• Thank you SO much for those kind words. It’s an honor to be contributing here. The dudes of Dads Round Table are wise beyond their years!

  5. I kept copying lines from your article to reference down here as one of my favorite lines and with each paragraph I had a new favorite. In short, stop making it so hard for me to compliment you!

    But, these are probably my favorite:

    “An empathetic man, who knows what it feels like to be cloaked in the warm love and nurturing care of a close-knit family.”

    “A man who is unafraid of affection, and of communicating those feelings openly.”

    I can’t tell you how much I agree with wanting to raise my sons with those qualities. And in my opinion, the second one is a direct result of the first one. I’m very comfortable with affection and communicating my feelings because of the close-knit, loving family environment I grew up in. Very little rattled me growing up because I knew I always had this “foundation” behind me. I want this for my sons in the worst way and so far I’m seeing it pan out in their confidence with the world at large.

    Jen, I’ve said it before, but one of my favorite parts of this writing experience is learning about the backgrounds of my peers and the variety of paths we have all taken to this common destination of parenting in 21st century. And beyond that, how I find myself looking up to people who didn’t grow up in that perceived “traditional” family environment.

    I look up to you as a parent, Jen, and have no doubt in my mind your son is going to grow up to be a great man and father.

    Beautifully written with phenomenal perspective and I can’t wait for your next one.

    • Brad, this is a compliment that I’ll cherish for a long time to come. It all means a great deal coming from a writer, and friend, that I respect so much. Your kids are infinitely lucky to have a father who takes the job so seriously. None of you can go wrong with that in your bag of tricks 😉

  6. OpinionsToGo says:

    A lovely post! As a mom to 3 sons and 1 daughter, I understand how much you want your little guy to be everything that you didn’t have . I have to say, it’s true about learning by example. My husband taught them how to be in a healthy loving relationship, by being in a healthy loving relationship. He taught them to have a good work ethic, by having a good work ethic. We, together showed them about teamwork, and generosity and laughing…we laugh a lot!

    • Thank you! I love reading things like this. In a culture where the news is inundated with stories of broken homes, skyrocketing divorce rates, and kids gone wrong, that there is still so much hope out there because of families like yours! Thank you for sharing this! And I wholeheartedly agree…we’d be lost without the laughter!!

  7. What a beautiful post. You have all your priorities right and will no doubt raise a beautiful boy into an amazing man.

  8. Roshni says:

    Amen to that! May our sons be all that and more!
    Wonderful post, Jen! Why do I get the feeling that you may be describing the father too?! 🙂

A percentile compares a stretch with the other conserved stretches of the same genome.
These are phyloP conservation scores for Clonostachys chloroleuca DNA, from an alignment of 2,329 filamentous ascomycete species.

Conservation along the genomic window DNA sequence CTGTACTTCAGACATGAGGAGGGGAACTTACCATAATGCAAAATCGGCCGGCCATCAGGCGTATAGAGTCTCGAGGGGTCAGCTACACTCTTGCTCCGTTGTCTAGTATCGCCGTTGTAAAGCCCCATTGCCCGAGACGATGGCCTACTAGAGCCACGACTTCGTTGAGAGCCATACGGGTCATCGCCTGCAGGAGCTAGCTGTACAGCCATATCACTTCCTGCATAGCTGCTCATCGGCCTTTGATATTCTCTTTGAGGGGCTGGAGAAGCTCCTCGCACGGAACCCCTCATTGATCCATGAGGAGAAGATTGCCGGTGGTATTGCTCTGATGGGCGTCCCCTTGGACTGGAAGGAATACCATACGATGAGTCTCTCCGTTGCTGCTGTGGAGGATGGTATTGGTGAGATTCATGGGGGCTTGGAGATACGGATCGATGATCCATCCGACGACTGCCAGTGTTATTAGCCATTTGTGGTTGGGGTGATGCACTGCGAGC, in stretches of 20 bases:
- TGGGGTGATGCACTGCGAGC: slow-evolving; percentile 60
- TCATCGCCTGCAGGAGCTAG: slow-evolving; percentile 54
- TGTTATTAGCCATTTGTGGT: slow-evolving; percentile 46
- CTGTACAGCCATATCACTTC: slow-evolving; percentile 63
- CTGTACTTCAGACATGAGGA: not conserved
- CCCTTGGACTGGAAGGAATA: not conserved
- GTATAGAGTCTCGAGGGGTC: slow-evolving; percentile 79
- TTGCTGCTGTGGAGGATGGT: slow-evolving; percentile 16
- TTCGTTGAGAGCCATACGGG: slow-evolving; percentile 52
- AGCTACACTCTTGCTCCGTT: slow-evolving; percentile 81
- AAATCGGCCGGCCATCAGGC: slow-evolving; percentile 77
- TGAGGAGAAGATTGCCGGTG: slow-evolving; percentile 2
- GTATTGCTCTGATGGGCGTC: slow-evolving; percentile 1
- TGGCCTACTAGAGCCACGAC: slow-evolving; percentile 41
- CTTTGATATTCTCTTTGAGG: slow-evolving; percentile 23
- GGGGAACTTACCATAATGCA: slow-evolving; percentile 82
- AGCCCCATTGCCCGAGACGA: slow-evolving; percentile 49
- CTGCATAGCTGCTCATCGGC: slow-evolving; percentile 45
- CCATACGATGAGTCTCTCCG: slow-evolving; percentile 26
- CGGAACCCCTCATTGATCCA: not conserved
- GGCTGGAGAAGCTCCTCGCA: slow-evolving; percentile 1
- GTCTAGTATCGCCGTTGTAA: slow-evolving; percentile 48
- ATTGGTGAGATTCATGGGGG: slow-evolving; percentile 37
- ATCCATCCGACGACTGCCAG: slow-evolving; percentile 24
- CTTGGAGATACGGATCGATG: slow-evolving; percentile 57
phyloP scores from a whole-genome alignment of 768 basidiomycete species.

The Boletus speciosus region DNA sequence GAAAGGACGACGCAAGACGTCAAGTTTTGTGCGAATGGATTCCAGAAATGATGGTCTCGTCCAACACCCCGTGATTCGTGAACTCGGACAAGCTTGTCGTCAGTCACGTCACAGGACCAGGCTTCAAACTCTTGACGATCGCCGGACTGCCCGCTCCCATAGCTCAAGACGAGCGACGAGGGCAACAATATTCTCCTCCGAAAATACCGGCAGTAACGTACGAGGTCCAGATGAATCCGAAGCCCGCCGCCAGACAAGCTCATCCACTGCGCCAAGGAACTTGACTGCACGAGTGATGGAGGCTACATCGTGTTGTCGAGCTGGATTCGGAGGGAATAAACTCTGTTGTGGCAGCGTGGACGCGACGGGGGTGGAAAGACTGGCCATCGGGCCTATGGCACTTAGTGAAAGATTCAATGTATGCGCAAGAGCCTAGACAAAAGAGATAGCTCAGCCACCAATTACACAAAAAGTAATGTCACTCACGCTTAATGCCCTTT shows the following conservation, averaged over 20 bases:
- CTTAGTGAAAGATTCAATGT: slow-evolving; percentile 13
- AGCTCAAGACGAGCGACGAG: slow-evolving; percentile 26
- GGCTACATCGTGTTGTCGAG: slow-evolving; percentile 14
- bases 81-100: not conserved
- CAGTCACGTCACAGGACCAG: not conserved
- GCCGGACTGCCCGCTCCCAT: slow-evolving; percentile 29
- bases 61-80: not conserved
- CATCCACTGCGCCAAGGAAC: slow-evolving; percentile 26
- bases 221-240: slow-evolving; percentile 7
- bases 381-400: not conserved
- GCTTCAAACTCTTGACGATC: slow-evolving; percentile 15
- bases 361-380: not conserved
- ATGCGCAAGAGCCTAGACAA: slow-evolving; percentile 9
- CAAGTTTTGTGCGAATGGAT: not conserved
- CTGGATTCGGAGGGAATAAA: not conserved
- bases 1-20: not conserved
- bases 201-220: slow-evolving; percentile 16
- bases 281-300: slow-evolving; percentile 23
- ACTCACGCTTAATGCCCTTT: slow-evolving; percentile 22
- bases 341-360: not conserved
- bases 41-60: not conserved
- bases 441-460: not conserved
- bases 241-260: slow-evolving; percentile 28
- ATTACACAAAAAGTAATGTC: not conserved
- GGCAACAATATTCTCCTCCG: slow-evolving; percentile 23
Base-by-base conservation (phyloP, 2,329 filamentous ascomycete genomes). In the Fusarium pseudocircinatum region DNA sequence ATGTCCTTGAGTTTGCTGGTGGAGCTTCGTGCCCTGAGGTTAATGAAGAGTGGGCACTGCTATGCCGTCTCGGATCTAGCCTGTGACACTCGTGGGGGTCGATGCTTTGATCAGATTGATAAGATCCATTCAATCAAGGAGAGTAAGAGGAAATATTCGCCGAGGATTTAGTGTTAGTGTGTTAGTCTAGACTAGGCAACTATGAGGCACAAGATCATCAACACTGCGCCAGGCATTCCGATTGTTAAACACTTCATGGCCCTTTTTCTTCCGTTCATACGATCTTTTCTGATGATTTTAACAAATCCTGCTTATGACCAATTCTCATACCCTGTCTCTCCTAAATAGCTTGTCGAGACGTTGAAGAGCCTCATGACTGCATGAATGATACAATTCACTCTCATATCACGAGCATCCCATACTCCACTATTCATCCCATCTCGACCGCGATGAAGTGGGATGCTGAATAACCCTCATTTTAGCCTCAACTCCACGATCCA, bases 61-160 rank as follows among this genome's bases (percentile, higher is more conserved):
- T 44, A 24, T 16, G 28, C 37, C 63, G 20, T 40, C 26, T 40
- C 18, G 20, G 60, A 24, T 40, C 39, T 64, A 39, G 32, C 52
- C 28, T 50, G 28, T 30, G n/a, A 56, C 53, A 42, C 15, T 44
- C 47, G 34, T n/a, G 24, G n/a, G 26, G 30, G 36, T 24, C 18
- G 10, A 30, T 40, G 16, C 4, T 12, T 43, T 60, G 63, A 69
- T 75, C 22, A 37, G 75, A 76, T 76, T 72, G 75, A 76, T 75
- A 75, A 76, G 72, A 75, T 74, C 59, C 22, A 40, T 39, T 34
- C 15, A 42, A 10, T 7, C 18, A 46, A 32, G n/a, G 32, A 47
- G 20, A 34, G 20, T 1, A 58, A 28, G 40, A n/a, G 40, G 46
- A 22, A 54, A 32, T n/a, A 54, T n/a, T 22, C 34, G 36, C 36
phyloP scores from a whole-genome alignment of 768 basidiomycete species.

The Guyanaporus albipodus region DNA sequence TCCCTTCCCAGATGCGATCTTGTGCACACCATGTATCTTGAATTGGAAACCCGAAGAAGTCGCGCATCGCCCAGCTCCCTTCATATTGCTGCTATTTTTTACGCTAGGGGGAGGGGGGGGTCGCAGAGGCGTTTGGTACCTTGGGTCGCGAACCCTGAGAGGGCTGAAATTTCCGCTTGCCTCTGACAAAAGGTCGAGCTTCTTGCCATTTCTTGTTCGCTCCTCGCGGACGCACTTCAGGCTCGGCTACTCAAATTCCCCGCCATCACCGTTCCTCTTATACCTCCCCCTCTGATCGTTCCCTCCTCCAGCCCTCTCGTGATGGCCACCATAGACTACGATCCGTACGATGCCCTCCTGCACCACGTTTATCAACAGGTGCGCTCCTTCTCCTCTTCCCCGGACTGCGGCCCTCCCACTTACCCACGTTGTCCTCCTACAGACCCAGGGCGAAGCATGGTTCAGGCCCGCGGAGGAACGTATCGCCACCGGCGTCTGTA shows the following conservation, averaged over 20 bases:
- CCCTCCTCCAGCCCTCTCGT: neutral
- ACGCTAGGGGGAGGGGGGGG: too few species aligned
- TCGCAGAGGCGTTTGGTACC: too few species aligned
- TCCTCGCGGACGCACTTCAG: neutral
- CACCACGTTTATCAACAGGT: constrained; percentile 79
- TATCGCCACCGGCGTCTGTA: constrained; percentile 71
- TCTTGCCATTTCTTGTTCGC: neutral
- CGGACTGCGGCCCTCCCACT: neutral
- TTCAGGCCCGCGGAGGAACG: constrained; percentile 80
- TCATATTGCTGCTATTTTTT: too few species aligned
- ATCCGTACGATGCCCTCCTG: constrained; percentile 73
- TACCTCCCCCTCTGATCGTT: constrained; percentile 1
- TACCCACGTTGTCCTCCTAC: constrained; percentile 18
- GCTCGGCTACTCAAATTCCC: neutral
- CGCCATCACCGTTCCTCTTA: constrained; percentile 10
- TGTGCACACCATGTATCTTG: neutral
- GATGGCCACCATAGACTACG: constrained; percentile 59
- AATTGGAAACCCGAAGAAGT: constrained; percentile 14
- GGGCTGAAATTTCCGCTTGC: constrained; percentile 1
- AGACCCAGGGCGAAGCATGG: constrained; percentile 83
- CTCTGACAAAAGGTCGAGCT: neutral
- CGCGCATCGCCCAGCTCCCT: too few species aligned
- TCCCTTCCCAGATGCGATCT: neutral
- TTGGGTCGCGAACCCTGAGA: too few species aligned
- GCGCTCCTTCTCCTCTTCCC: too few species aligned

• Roshni! I would love to hear your take on this topic! You’re one of my favorite voices about raising the male species 😉

  9. Jen, this is so heartwarming. You are such a sweet, intelligent person. No doubt, your son will be an awesome guy. I struggle with raising my sons as good young men. It’s overwhelming sometimes, and Hubby and I feel outnumbered all the time. But, I think about my dad and what a wonderful person he is, and I strive to create that in my boys.

    • Kathy, thank you SO much! I always say this, but warm words that come from you mean such a great deal to me. You mother with such humor and heart…you’re knocking out of the ballpark lady…I aspire to follow suit 😉 Those boys of yours…they’re going to be AMAZING! You’re father sounds like a great man.

  10. I, too was from a family of all girls…the oldest of five girls and I vowed I would be the mom of a huge family of boys. I had enough estrogen and the drama that it causes to last me a lifetime. Then when I gave birth to my son, I looked at him completely clueless as to how I was going to raise him. Scared to death at the prospect but you know what? All of the things you mentioned here are all the same things I want to instill in him and his brother (my daughters are a whole other story) and with my husband, who is a pretty good guy himself doing it with me, it’s not so scary anymore. It sounds like your little guy is going to grow up to be one fantastic guy that some girl is going to be lucky to have. And I have a feeling he won’t forget to call.

    • Jen says:

      Thank you AnnMarie! So sweet of you to say. The oldest of FIVE girls! You win 😉 That’s way more estrogen than we were dealing with…

  11. Love this! I was petrified that I was going to have a boy – because I have NO idea how to raise boys. But, parenting is a learning experience. One in which we hope to release really great people unto the universe. It sounds like your little one is well on his way to being one of the greats. Good job Mommy!